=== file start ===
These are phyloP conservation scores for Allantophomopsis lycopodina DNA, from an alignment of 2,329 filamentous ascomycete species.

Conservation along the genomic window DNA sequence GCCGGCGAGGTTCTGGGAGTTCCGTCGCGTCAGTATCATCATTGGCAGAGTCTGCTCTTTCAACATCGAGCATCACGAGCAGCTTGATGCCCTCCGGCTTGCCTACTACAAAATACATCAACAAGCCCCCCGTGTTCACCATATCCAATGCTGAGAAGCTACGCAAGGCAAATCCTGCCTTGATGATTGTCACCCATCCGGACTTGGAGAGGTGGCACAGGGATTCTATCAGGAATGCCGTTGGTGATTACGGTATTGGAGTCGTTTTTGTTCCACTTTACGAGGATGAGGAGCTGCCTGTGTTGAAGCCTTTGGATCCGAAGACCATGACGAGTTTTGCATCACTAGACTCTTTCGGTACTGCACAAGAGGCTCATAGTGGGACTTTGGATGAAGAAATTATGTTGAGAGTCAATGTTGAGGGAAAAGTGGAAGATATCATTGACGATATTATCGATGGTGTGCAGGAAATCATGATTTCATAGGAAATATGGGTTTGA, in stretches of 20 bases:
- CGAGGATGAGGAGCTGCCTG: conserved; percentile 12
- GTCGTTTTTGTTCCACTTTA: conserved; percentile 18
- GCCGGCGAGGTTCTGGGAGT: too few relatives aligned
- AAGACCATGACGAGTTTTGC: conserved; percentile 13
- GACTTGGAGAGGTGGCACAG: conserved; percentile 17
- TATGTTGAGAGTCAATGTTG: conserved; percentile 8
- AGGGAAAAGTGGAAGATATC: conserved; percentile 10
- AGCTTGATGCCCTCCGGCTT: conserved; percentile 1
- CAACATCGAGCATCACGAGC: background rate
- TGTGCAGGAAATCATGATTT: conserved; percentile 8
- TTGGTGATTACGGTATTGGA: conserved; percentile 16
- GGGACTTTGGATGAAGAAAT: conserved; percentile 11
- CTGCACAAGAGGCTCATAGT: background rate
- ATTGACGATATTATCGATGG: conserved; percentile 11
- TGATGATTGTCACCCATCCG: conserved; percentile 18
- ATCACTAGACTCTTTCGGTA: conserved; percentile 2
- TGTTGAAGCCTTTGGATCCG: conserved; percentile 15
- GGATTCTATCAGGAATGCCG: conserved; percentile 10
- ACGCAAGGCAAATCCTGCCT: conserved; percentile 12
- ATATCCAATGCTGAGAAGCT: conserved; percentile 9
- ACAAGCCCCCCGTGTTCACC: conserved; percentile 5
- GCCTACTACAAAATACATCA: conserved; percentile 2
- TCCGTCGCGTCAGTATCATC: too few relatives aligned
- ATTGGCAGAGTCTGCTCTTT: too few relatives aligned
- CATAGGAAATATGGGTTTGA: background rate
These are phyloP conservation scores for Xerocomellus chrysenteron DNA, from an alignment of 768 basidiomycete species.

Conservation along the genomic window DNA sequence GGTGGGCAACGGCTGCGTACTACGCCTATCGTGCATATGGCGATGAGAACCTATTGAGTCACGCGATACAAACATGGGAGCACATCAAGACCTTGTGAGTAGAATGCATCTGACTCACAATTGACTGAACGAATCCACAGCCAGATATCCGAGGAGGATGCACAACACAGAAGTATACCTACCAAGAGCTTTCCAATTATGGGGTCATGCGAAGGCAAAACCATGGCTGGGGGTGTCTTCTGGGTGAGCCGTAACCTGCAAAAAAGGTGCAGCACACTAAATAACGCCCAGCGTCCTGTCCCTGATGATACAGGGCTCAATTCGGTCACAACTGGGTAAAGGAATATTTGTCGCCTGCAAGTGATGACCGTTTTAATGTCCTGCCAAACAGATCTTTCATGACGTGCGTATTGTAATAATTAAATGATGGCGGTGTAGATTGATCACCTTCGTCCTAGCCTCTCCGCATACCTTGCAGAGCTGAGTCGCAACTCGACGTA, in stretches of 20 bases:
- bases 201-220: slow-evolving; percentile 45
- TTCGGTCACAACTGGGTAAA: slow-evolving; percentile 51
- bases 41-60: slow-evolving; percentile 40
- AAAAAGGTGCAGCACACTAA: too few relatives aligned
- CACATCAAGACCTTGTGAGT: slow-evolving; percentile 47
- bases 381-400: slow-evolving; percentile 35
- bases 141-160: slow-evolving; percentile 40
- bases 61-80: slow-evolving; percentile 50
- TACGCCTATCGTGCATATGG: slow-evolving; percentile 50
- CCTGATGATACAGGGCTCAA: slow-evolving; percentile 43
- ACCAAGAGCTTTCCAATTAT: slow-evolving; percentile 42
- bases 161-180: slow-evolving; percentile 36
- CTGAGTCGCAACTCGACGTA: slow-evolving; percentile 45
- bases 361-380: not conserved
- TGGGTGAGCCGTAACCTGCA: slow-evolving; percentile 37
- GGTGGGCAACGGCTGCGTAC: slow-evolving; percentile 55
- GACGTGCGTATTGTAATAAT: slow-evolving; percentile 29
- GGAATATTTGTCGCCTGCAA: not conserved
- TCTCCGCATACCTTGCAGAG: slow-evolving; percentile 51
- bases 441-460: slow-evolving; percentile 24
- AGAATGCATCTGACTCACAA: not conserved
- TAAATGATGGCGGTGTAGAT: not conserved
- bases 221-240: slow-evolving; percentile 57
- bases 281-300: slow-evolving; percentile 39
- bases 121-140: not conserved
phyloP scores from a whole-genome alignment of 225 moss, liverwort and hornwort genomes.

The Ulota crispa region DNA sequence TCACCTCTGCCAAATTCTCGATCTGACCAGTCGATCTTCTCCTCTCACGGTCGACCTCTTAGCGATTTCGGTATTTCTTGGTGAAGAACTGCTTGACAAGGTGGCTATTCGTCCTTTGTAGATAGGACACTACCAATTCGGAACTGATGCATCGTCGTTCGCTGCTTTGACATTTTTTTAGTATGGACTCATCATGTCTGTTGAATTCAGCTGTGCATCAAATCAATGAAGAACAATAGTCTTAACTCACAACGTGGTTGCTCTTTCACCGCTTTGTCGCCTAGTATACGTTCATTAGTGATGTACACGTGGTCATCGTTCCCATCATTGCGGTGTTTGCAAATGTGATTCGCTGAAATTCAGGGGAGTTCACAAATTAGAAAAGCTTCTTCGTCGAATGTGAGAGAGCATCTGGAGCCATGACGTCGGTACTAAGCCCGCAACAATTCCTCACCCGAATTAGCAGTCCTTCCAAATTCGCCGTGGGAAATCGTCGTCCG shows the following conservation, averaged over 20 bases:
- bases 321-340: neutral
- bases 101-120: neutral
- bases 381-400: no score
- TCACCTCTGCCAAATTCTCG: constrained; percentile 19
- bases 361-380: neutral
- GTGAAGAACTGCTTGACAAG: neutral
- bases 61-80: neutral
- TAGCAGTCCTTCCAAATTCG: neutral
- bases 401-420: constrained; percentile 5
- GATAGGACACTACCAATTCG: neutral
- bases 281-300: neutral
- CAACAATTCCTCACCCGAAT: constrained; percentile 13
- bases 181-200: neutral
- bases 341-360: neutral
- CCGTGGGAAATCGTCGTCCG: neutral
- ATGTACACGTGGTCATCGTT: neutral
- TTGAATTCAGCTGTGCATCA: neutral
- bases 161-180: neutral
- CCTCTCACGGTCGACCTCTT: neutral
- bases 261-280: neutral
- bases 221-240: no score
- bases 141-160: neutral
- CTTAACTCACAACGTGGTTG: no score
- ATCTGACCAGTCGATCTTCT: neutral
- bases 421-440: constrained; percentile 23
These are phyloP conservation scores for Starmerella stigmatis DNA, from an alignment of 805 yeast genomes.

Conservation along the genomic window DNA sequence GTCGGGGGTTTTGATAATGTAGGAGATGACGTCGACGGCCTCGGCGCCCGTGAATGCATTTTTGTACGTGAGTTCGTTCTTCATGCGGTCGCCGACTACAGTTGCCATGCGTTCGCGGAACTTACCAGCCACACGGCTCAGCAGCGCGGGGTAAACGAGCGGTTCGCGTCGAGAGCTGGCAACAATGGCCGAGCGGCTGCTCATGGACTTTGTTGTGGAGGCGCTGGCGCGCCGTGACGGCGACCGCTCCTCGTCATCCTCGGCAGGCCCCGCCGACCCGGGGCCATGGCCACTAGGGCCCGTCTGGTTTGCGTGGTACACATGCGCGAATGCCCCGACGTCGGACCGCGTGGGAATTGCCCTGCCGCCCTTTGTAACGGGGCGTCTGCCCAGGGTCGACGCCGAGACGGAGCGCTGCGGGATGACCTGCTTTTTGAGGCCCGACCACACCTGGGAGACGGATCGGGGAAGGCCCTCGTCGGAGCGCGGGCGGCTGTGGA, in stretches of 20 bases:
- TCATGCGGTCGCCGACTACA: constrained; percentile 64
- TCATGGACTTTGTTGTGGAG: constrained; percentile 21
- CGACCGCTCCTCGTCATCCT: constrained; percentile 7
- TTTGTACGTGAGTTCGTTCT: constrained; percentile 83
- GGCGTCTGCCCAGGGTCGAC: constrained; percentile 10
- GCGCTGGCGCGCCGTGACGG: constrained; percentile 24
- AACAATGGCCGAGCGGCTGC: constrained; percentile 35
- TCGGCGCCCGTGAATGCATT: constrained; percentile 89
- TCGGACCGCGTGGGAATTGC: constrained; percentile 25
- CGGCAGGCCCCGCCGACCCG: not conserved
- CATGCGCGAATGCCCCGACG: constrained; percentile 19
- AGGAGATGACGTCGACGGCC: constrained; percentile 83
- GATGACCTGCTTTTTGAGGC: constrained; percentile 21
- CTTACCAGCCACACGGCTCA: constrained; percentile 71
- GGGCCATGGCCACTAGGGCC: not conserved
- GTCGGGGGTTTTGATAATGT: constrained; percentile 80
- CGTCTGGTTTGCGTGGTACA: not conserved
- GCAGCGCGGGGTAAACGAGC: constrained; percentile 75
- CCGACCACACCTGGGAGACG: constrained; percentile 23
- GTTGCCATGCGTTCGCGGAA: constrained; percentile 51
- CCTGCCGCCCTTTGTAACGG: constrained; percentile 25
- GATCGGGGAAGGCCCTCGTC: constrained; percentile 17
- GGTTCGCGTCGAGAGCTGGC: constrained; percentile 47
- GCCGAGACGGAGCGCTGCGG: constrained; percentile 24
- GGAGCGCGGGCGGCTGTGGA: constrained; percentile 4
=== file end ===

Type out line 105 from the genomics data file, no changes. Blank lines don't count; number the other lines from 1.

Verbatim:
- GATCGGGGAAGGCCCTCGTC: constrained; percentile 17